This article originally ran as part of our coverage of the Toronto Film Festival 2010.
When talking to Andrew Lau, one of the first things to emerge is his tendency to drop in the ba-ba-ba sound of machine gun fire or plwww of explosions into casual conversation. Maybe it’s his way of being descriptive to an American journalist when English isn’t his first language, but then again, Mandarin might even be considered a second language to the auteur who has had an international impact on the vocabulary of action cinema. First as a protégé of the Shaw Brothers before becoming a cinematographer on films such as Ringo Lam’s “City on Fire” and “As Tears Go By” and then as the director of the “Infernal Affairs” trilogy (with Alan Mak), Lau has helped define an entire era of Hong Kong cinema.
His latest, “Legend of the Fist: The Return of Chen Zhen,” takes one of the most famous of Chinese legends – a masked hero bent on vengeance for the death of his master that’s so enduring it’s been the basis for Bruce Lee’s “Fist of Fury” and later Jet Li in “Fist of Legend” — and reinvented it for the modern era, filming an incredibly epic war sequence, particularly for a Chinese production, that becomes one of the most memorable first five minutes in recent memory when Donnie Yen appears on the battlefield of World War I as the mysterious leader of a group of Chinese laborers recruited to fight with the Allied Forces. Needless to say, the enemies’ guns are of little use when Yen’s Chen Zhen swoops out of the sky to clutch a soldier’s head between his thighs and proceeds to twist his neck before dismantling an entire army with just the speed and power of his fists and feet. A portion of that opening is here:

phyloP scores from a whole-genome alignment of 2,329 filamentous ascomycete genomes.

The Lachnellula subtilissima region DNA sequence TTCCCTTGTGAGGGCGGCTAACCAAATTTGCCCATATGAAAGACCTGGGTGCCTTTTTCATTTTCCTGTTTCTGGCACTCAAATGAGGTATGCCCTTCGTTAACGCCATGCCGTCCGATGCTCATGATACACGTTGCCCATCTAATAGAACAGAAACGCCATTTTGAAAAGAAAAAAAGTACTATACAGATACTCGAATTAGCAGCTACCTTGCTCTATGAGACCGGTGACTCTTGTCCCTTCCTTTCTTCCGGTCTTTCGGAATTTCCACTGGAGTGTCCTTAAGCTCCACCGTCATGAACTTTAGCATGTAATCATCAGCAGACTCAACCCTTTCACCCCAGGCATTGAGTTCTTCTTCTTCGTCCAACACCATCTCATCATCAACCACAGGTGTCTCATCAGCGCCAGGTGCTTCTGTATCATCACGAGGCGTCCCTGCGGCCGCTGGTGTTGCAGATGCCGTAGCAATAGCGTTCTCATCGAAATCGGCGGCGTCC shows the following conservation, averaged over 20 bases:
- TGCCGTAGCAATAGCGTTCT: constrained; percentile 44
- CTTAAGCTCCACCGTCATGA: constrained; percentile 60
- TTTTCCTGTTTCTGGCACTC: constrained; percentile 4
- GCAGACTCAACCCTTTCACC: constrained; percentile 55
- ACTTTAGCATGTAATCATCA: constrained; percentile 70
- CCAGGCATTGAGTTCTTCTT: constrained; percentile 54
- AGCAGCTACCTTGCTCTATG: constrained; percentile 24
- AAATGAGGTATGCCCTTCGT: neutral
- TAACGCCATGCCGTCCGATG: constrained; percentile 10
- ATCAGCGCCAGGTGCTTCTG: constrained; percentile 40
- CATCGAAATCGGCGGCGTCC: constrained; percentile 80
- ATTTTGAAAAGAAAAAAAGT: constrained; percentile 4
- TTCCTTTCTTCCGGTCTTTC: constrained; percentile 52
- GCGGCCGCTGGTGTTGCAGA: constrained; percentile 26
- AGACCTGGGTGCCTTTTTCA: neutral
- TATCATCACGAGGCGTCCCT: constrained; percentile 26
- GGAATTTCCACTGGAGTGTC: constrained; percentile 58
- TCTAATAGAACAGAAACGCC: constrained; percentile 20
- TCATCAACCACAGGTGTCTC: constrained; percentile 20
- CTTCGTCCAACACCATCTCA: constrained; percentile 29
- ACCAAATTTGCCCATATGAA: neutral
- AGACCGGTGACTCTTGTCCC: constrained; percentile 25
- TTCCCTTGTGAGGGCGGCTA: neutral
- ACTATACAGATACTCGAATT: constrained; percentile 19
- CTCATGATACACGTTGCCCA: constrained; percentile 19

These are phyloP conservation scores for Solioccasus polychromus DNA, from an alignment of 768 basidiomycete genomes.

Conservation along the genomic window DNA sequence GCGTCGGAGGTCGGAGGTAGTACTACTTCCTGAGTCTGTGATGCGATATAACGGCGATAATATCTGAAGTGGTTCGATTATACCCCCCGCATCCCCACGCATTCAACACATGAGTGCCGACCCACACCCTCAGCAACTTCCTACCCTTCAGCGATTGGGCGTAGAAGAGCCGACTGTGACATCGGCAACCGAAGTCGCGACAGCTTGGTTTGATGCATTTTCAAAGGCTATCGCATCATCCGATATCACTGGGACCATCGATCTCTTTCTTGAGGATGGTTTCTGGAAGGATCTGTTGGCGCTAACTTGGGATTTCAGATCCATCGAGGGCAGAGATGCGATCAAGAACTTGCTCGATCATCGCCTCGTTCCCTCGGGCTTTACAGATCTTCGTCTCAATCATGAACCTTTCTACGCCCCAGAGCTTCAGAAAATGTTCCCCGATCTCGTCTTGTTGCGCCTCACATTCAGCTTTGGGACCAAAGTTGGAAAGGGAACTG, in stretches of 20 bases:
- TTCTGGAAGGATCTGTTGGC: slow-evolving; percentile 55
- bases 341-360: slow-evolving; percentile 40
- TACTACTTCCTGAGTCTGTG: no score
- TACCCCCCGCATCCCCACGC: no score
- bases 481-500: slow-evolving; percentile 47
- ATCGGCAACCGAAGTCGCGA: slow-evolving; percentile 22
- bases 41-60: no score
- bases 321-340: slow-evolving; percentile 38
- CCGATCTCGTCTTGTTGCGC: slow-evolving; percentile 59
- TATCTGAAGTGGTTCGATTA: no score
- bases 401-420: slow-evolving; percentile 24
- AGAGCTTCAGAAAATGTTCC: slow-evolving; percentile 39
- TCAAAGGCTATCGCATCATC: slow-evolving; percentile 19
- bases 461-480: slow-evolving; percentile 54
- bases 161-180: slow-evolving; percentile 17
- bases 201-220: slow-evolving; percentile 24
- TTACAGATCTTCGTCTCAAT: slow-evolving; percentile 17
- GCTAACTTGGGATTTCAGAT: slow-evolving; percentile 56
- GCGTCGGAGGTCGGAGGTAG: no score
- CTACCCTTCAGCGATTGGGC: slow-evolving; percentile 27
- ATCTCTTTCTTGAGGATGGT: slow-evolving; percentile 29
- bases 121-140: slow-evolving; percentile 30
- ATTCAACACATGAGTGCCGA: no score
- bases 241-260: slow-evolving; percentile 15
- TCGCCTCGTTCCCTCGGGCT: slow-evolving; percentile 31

During the Toronto Film Festival, I caught up with Lau to talk about reinterpreting such a beloved figure in Chinese culture, his semi-legendary temper and pulling off the film’s bravura opening sequence.
Chen Zhen seems to be revived every decade. Why is it important to keep retelling this story?
It’s because of love. I loved Bruce [Lee] when I was a boy in 1972. Bruce was making movies when I was in primary school. When we went to go see Bruce, it was like ahhhhhh, so that is in my heart for so many years. So when Gordon [Chan, the screenwriter/producer] called me, I did have interest in making a movie about Chen Zhen, I said why not? But it must be something different, not like the 1972 Bruce version.
We must change the story and also we must change the image of Chen Zhen. [It can’t be] like the old days, just running and killing Japanese because the Japanese killed his master. The story must be changed totally. But I wanted to keep some images of Bruce and the nunchucks, And also, the sound “whaaaaaaa!!!” I like to keep it because the sound is always in my mind, and the white Chinese tunic suit. But everything else is new.
There are many Chinese films where heroes have superpowers, but few are called superheroes, as Chen Zhen is referred to once in the film. Was there an influence from American superhero films?
A hero is a hero. Superhero is too big for me. I just wanted to create a people’s hero. It’s more powerful. People’s hero is better. Also, I wanted to create Chen Zhen as a Chinese version of 007 because in my movie, Chen Zhen is intelligent, he is like a spy because he’s a special member of [the war squadron that is forced to go undercover] and because my movie’s background is 1925, Shanghai is [an international center] for so many countries like America, Italy, Germany, Russia — this is a very interesting background for my movie. I liked the nightclub in “Casablanca,” so it creates a nice background for my movie.